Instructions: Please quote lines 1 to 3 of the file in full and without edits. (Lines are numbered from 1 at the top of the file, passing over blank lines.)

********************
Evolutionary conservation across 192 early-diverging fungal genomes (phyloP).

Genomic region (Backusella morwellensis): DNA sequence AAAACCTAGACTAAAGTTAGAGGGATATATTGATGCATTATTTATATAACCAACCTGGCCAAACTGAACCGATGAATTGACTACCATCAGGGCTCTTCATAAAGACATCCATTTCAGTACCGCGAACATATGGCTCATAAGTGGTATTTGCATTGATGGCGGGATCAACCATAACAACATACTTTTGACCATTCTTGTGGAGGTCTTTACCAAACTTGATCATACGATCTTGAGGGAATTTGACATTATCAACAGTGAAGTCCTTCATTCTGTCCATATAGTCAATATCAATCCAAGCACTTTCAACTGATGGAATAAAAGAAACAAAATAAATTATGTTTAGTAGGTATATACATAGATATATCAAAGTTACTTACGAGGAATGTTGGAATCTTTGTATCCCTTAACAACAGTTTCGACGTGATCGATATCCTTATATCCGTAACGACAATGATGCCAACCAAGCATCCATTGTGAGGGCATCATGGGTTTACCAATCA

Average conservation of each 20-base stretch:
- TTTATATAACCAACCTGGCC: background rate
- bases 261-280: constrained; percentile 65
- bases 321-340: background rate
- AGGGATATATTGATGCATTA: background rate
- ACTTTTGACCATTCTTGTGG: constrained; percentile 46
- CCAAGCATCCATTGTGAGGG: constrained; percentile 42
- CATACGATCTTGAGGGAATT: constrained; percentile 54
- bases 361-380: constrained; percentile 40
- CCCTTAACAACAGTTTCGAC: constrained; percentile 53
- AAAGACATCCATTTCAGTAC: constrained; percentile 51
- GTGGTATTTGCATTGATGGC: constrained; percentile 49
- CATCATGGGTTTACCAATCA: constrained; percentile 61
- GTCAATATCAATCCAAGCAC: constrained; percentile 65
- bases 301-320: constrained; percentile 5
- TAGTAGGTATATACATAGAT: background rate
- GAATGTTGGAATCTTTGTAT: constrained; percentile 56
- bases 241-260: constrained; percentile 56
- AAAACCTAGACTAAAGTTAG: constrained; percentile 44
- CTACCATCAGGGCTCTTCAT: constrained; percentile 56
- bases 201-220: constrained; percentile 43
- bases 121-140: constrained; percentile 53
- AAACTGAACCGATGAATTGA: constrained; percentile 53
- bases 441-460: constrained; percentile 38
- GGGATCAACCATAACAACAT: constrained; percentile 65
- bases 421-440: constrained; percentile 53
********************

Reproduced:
Evolutionary conservation across 192 early-diverging fungal genomes (phyloP).

Genomic region (Backusella morwellensis): DNA sequence AAAACCTAGACTAAAGTTAGAGGGATATATTGATGCATTATTTATATAACCAACCTGGCCAAACTGAACCGATGAATTGACTACCATCAGGGCTCTTCATAAAGACATCCATTTCAGTACCGCGAACATATGGCTCATAAGTGGTATTTGCATTGATGGCGGGATCAACCATAACAACATACTTTTGACCATTCTTGTGGAGGTCTTTACCAAACTTGATCATACGATCTTGAGGGAATTTGACATTATCAACAGTGAAGTCCTTCATTCTGTCCATATAGTCAATATCAATCCAAGCACTTTCAACTGATGGAATAAAAGAAACAAAATAAATTATGTTTAGTAGGTATATACATAGATATATCAAAGTTACTTACGAGGAATGTTGGAATCTTTGTATCCCTTAACAACAGTTTCGACGTGATCGATATCCTTATATCCGTAACGACAATGATGCCAACCAAGCATCCATTGTGAGGGCATCATGGGTTTACCAATCA

Average conservation of each 20-base stretch: